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J Infect Dis. 2012 May 15;205 Suppl 2:S284-92. doi: 10.1093/infdis/jis189. Epub 2012 Mar 29.

Investing in improved performance of national tuberculosis programs reduces the tuberculosis burden: analysis of 22 high-burden countries, 2002-2009.

Author information

1
Strategy, Performance and Evaluation Cluster, The Global Fund to Fight AIDS, Tuberculosis, and Malaria, Geneva, Switzerland.

Abstract

OBJECTIVE:

To assess the impact of investment in national tuberculosis programs (NTPs) on NTP performance and tuberculosis burden in 22 high-burden countries, as determined by the World Health Organization (WHO).

DATA SOURCE/STUDY SETTING:

Estimates of annual tuberculosis burden and NTP performance indicators and control variables during 2002-2009 were obtained from the Organization for Economic Cooperation and Development, the WHO, the World Bank, and the Penn World Table for the 22 high-burden countries.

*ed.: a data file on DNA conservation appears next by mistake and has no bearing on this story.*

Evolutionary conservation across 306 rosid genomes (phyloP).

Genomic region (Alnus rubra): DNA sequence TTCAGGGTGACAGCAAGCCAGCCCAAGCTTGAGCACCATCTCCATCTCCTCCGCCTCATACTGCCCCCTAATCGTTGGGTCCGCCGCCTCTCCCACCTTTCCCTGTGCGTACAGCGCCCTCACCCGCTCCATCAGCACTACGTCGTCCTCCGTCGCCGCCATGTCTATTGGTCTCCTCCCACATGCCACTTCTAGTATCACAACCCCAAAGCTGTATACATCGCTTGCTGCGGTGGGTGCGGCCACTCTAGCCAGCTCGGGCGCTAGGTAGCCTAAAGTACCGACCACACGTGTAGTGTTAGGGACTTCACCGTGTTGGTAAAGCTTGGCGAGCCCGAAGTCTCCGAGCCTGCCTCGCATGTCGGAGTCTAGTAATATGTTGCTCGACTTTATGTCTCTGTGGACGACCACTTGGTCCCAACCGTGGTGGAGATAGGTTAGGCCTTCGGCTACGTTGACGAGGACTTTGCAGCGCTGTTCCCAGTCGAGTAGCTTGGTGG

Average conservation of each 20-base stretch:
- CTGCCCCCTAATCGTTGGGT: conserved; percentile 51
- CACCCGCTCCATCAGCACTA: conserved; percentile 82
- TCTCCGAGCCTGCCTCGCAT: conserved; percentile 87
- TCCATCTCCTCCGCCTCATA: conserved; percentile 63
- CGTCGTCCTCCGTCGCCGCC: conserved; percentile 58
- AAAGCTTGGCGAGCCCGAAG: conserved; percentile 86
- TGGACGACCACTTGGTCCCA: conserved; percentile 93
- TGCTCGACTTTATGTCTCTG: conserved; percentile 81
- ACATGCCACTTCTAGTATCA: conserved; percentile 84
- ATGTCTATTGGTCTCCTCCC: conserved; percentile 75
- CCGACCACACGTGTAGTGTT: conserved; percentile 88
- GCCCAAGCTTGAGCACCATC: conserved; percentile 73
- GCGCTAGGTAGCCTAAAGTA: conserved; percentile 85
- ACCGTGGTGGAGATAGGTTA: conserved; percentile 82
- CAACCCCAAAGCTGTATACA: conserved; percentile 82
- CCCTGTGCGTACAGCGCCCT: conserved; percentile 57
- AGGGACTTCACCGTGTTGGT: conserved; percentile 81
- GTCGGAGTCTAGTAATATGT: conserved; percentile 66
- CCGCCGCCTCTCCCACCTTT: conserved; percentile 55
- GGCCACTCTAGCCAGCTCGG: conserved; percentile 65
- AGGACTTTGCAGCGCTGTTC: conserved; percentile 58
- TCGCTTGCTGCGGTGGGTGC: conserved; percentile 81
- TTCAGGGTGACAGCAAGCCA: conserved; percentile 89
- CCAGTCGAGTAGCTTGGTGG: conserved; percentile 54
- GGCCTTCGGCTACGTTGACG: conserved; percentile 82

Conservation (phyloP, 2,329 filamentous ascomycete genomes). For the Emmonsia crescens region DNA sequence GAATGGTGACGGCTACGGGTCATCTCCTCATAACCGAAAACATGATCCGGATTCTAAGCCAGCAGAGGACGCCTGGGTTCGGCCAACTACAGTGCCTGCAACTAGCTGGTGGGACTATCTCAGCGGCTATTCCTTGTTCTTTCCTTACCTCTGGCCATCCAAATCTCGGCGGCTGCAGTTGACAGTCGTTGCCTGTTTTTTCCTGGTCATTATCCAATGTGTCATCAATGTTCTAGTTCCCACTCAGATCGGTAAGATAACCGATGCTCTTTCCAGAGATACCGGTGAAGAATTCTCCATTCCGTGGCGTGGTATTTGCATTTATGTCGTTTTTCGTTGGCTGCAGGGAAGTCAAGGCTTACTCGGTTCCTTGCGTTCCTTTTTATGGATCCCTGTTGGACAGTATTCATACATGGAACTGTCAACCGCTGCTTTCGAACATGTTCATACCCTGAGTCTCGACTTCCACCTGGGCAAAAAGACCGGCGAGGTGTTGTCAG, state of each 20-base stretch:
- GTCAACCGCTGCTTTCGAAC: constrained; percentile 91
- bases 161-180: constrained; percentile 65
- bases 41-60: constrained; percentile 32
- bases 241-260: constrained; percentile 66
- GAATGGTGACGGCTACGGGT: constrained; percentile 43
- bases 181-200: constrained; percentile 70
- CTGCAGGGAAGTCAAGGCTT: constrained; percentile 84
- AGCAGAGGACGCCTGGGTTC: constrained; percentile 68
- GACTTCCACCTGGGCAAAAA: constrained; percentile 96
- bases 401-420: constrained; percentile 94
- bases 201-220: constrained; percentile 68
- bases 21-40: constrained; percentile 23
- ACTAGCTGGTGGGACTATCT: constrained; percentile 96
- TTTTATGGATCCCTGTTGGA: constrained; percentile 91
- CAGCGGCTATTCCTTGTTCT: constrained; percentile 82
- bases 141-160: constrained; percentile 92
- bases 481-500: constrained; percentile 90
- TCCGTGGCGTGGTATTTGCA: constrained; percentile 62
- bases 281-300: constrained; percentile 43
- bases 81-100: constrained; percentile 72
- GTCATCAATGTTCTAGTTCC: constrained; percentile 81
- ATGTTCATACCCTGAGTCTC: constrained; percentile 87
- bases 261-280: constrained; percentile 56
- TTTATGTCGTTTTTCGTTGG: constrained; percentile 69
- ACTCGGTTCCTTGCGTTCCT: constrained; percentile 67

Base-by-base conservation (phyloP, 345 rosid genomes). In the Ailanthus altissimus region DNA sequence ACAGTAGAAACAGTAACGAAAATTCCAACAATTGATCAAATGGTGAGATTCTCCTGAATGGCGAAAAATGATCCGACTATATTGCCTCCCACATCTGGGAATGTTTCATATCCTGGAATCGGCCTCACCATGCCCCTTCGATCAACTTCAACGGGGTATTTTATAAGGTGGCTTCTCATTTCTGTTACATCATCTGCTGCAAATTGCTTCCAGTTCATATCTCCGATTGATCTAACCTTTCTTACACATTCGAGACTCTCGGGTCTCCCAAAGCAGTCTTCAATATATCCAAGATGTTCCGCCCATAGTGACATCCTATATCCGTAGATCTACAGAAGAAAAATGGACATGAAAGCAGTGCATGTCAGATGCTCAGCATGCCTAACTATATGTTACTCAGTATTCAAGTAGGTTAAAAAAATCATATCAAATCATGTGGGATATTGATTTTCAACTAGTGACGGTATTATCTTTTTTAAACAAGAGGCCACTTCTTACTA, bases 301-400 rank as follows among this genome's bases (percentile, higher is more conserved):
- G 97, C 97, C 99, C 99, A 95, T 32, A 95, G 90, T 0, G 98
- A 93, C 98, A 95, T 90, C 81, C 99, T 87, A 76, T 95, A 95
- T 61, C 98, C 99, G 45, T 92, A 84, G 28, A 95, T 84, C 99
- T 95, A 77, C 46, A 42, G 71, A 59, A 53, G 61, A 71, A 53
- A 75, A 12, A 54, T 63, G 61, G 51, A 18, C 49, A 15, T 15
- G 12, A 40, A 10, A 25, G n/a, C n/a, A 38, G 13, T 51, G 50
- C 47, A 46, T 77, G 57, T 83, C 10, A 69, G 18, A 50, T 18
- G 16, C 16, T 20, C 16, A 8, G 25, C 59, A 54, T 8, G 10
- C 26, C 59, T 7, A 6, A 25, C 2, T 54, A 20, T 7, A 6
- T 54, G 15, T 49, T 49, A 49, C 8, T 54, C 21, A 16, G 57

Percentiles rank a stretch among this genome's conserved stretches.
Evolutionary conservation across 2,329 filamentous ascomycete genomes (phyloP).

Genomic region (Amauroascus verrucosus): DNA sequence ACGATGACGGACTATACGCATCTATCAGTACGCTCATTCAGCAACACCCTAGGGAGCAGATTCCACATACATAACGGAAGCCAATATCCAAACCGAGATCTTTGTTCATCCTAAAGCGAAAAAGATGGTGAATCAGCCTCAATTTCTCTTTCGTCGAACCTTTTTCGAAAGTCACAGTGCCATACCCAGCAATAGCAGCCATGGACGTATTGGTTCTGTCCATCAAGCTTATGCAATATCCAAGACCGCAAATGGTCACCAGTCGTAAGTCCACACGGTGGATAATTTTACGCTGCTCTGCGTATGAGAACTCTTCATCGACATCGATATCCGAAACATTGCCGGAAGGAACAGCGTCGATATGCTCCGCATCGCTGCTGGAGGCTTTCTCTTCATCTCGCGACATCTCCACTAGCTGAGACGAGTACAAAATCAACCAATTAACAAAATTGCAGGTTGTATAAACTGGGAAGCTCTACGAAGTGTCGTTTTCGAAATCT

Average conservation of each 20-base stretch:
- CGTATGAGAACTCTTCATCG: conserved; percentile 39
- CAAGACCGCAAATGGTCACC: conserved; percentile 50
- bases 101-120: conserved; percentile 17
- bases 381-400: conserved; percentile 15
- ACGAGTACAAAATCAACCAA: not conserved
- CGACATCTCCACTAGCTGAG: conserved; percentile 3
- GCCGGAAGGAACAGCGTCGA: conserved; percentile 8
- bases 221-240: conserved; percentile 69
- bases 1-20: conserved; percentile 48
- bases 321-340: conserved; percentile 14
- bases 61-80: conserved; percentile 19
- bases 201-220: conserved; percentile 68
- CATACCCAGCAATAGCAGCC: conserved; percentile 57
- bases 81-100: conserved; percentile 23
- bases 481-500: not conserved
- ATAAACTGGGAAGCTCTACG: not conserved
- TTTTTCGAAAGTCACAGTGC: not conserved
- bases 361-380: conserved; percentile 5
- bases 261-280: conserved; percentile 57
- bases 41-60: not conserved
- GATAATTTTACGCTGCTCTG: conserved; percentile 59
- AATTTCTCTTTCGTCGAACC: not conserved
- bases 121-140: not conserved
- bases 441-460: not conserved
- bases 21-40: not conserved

STUDY DESIGN:

Panel data analysis was performed using the outcome variables tuberculosis incidence, prevalence, and mortality and the key explanatory variables Partnership case detection rate and treatment success rate, controlling for gross domestic product per capita, population structure, and human immunodeficiency virus (HIV) prevalence.

RESULTS:

A $1 per capita (general population) higher NTP budget (including domestic and external sources) was associated with a 1.9% (95% confidence interval, .12%-3.6%) higher estimated case detection rate the following year for the 22 high-burden countries between 2002 and 2009. In the final models, which corrected for autocorrelation and heteroskedasticity, achieving the STOP TB Partnership case detection rate target of >70% was associated with significantly (P < .01) lower tuberculosis incidence, prevalence, and mortality the following year, even when controlling for general economic development and HIV prevalence as potential confounding variables.

CONCLUSIONS:

Increased investment in NTPs was significantly associated with improved performance and with a downward trend in the tuberculosis burden in the 22 high-burden countries during 2002-2009.

PMID:
22457297
DOI:
10.1093/infdis/jis189
[Indexed for MEDLINE]

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